Zhang Kechun, born in 1980 in Sichuan province, China. He now lives and works in Chengdu. He won the National Geographic Picks Global Prize in 2008, the Daylight Photo Award and the Arles Photo Festival Discovery Award in 2014. He was nominated by the Three Shadow Photo Award in 2012, Sony World Photography Awards in 2012 and 2013, and by the Prix HSBC Pour la Photographie in 2014.
The Yellow River
The Citadel Park
19-28 August 2016
Zhang Kechun produces epic vistas that dwell on the significance of landscape in modern Chinese national identity. In the series The Yellow River he documents the effects of modernisation along the third longest river in Asia. He found inspiration for the series in Chengzhi Zhang’s novel River of the North. The project took him on a journey along the river, from the coastal flats of Shandong to the mountains of Qinghai, on a fold-up bicycle, all the time carrying with him a large format Linhof camera.
The Yellow River is considered the cradle of Chinese civilisation, but it’s also seen a threat, capable of breaking its banks at any time. The areas surrounding the river have been devastated by flooding in recent years, and Zhang’s photographs capture the emotional impact this has had on the local population with an eerily quiet atmosphere. The river constantly dwarfs the people who rely on it, rendering them vulnerable to its might.
“I wanted to photograph the river respectfully”, Zhang says. “It represents the root of the nation”. While the project was not initially intended to confront environmental issues, Zhang found that this aspect became unavoidable and the series hums with melancholy for the lost landscape. “I started off wanting to photograph my ideal of the river, but I kept running into pollution,” he says. “I realised that I couldn’t run away from it, and that I didn’t need to run away from it.”
Pétur Thomsen born in 1973, Reykjavík Iceland. Pétur Thomsen has in recent years attracted attention for his projects “Imported Landscape” and Umhverfing, both of which deal with man’s attempt to dominate nature. Man’s transformation of nature into environment.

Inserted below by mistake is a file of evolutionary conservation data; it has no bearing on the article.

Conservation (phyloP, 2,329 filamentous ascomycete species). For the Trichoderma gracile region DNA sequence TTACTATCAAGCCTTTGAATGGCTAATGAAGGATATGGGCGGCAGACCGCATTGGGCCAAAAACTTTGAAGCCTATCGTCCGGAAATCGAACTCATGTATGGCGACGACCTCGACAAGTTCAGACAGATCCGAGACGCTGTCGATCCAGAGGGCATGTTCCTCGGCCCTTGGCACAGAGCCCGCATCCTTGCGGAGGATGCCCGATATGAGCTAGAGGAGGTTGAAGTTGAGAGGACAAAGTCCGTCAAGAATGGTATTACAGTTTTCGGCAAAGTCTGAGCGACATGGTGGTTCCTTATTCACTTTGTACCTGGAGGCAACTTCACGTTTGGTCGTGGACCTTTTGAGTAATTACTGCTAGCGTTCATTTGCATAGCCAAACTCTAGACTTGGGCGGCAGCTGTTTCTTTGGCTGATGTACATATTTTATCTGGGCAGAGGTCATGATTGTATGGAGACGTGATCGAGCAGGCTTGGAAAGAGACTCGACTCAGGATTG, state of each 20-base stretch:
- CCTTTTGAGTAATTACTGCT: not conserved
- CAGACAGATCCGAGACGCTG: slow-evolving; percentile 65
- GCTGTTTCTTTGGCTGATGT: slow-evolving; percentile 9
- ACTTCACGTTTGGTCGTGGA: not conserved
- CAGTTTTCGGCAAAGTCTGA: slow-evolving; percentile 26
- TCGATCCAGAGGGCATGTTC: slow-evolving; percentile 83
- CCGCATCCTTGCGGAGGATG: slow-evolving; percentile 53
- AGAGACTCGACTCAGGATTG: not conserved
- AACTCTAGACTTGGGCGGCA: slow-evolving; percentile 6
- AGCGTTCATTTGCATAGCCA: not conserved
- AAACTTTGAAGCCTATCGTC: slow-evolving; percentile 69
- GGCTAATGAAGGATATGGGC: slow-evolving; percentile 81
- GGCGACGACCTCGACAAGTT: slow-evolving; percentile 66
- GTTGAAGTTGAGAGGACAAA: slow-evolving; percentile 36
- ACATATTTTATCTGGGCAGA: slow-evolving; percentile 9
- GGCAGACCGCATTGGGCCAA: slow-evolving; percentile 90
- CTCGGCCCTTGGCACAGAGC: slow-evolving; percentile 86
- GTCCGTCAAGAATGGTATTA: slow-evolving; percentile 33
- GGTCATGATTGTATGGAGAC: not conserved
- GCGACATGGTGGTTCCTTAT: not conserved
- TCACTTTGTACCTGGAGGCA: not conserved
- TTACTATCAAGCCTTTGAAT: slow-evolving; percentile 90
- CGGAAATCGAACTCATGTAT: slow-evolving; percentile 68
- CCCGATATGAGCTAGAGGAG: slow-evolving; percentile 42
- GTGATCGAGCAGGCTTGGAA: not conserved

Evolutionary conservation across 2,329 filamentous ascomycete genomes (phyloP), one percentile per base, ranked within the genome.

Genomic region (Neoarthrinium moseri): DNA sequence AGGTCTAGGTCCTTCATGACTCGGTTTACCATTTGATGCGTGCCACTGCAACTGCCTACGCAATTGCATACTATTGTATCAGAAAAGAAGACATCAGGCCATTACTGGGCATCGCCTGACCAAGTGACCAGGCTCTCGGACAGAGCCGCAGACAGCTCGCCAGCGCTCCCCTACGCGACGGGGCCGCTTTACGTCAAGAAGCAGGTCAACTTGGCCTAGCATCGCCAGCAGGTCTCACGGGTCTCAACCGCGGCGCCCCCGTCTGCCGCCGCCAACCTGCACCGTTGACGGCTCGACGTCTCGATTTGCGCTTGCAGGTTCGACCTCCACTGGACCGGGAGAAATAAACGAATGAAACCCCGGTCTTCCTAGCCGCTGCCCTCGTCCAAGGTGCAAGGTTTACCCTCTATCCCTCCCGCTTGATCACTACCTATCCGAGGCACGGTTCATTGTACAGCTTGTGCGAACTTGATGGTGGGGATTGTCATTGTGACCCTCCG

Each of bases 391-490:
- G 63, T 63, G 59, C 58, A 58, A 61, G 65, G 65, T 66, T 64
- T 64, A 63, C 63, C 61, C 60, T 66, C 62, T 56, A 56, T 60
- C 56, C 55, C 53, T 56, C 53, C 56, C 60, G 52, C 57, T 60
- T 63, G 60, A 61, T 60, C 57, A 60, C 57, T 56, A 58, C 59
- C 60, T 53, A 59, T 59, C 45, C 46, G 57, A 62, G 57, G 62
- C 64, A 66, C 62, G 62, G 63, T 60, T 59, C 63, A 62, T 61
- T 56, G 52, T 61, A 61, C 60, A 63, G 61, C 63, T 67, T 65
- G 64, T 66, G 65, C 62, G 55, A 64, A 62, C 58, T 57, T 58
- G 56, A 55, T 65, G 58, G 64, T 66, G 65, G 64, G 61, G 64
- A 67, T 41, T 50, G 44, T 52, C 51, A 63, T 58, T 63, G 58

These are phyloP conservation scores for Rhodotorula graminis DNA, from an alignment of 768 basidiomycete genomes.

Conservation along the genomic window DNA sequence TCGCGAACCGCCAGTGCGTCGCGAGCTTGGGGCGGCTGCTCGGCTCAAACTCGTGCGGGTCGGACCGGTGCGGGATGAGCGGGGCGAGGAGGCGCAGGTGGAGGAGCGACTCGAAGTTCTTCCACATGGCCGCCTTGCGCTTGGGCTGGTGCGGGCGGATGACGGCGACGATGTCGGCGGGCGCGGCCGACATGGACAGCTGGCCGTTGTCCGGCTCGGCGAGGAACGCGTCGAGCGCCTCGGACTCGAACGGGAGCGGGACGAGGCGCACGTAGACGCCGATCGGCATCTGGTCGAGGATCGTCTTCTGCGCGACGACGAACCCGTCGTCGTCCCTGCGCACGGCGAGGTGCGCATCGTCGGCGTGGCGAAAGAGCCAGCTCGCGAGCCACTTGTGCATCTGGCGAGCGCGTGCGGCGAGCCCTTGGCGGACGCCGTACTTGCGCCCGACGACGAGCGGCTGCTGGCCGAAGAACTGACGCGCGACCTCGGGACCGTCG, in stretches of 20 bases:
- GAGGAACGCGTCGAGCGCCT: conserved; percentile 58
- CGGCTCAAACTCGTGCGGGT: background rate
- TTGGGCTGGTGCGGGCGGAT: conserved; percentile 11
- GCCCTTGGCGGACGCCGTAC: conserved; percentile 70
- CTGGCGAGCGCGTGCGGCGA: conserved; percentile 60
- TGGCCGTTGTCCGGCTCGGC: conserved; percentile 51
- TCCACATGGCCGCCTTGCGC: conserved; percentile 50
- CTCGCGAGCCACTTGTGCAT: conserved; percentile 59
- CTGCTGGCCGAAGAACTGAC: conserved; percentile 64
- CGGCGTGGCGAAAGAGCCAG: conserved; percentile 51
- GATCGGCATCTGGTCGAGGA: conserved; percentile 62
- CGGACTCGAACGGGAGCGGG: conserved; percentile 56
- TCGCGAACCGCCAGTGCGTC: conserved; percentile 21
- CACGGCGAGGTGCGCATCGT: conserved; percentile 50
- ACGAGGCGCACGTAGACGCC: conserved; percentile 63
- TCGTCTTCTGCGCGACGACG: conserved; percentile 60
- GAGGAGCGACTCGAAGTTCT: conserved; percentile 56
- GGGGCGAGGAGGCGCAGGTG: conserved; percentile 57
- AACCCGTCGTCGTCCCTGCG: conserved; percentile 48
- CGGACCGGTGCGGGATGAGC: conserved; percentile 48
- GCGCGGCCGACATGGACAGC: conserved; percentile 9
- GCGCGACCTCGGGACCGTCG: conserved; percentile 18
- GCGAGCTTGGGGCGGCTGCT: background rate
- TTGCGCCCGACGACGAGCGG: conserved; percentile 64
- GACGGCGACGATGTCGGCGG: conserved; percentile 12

Pétur Thomsen has received numerous awards and prizes. In 2004 he won The 10th LVMH young artists’ award. In 2005 he was selected by the Musée de L’Élysée in Lausanne for reGeneration 50 Photographers of Tomorrow. The exhibition Imported landscape in the National Gallery of Iceland was selected as the exhibition of the year 2010 in Iceland.
The Citadel Park
19-28 August 2016
In 2003 Iceland’s national power company started building the Kárahnjúkar Hydroelectric Project in eastern Iceland. It consists of three dams – one of which is the tallest in Europe – and a hydroelectric power plant. The dams block the big glacial river Jökulsá á Dal, creating the 57km2 artificial lake Hálslón.
The plant primarily supplies electricity to an aluminium smelter, built by American company Alcoa, in the fjord of Reyðarfjörður, on the east coast of Iceland. The artificial lake and the constructions have spoiled one of Europe’s largest wildernesses, making Kárahnjúkar not only the biggest construction project in Icelandic history but also the most controversial one. The Kárahnjúkar project is one of the most contested and disputed initiatives in Iceland, and due to the low price of energy sold to large-scale consumers it was one of the elements that sparked the country’s financial crisis. Environmentalists are fighting for the preservation of wild nature, while those in favour of the project talk about the need to capitalise on the energy that nature offers.
“When the project started I felt a great need to participate in these debates,” says Pétur Thomsen. “I had worked in an aluminium smelter for five years before starting my photography carrier. I felt the best way for me to participate was to follow the land in its transformation, showing my respect by photographing it. From the beginning of the project in 2003 until 2013 I went regularly to the construction site, taking landscape photographs and documenting Icelandic contemporary landscape.”